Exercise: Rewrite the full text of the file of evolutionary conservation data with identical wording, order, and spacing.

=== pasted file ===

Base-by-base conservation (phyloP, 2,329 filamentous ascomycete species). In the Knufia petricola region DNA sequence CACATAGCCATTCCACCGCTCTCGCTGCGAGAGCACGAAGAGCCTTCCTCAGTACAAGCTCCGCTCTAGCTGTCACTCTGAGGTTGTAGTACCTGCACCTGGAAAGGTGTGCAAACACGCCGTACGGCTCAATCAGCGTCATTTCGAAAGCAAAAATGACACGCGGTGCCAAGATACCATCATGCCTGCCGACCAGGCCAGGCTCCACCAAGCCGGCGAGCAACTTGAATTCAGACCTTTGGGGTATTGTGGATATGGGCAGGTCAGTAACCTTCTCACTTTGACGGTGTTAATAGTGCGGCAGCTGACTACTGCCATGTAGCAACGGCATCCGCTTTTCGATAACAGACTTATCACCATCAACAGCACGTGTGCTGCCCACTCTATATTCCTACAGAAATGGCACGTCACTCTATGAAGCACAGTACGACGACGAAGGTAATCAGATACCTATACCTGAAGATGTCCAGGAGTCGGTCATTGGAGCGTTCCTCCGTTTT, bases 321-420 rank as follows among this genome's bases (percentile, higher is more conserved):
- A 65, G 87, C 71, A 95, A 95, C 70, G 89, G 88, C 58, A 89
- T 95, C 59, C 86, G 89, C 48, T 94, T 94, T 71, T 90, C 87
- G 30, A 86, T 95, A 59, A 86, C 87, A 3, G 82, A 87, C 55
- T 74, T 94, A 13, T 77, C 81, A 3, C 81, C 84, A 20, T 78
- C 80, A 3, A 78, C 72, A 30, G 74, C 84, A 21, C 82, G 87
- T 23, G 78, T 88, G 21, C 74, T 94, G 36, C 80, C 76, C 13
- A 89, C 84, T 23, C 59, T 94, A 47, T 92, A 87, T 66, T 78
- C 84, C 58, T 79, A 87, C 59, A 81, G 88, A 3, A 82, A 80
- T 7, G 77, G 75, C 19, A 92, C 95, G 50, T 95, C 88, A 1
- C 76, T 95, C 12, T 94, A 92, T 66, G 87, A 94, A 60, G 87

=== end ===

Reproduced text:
Base-by-base conservation (phyloP, 2,329 filamentous ascomycete species). In the Knufia petricola region DNA sequence CACATAGCCATTCCACCGCTCTCGCTGCGAGAGCACGAAGAGCCTTCCTCAGTACAAGCTCCGCTCTAGCTGTCACTCTGAGGTTGTAGTACCTGCACCTGGAAAGGTGTGCAAACACGCCGTACGGCTCAATCAGCGTCATTTCGAAAGCAAAAATGACACGCGGTGCCAAGATACCATCATGCCTGCCGACCAGGCCAGGCTCCACCAAGCCGGCGAGCAACTTGAATTCAGACCTTTGGGGTATTGTGGATATGGGCAGGTCAGTAACCTTCTCACTTTGACGGTGTTAATAGTGCGGCAGCTGACTACTGCCATGTAGCAACGGCATCCGCTTTTCGATAACAGACTTATCACCATCAACAGCACGTGTGCTGCCCACTCTATATTCCTACAGAAATGGCACGTCACTCTATGAAGCACAGTACGACGACGAAGGTAATCAGATACCTATACCTGAAGATGTCCAGGAGTCGGTCATTGGAGCGTTCCTCCGTTTT, bases 321-420 rank as follows among this genome's bases (percentile, higher is more conserved):
- A 65, G 87, C 71, A 95, A 95, C 70, G 89, G 88, C 58, A 89
- T 95, C 59, C 86, G 89, C 48, T 94, T 94, T 71, T 90, C 87
- G 30, A 86, T 95, A 59, A 86, C 87, A 3, G 82, A 87, C 55
- T 74, T 94, A 13, T 77, C 81, A 3, C 81, C 84, A 20, T 78
- C 80, A 3, A 78, C 72, A 30, G 74, C 84, A 21, C 82, G 87
- T 23, G 78, T 88, G 21, C 74, T 94, G 36, C 80, C 76, C 13
- A 89, C 84, T 23, C 59, T 94, A 47, T 92, A 87, T 66, T 78
- C 84, C 58, T 79, A 87, C 59, A 81, G 88, A 3, A 82, A 80
- T 7, G 77, G 75, C 19, A 92, C 95, G 50, T 95, C 88, A 1
- C 76, T 95, C 12, T 94, A 92, T 66, G 87, A 94, A 60, G 87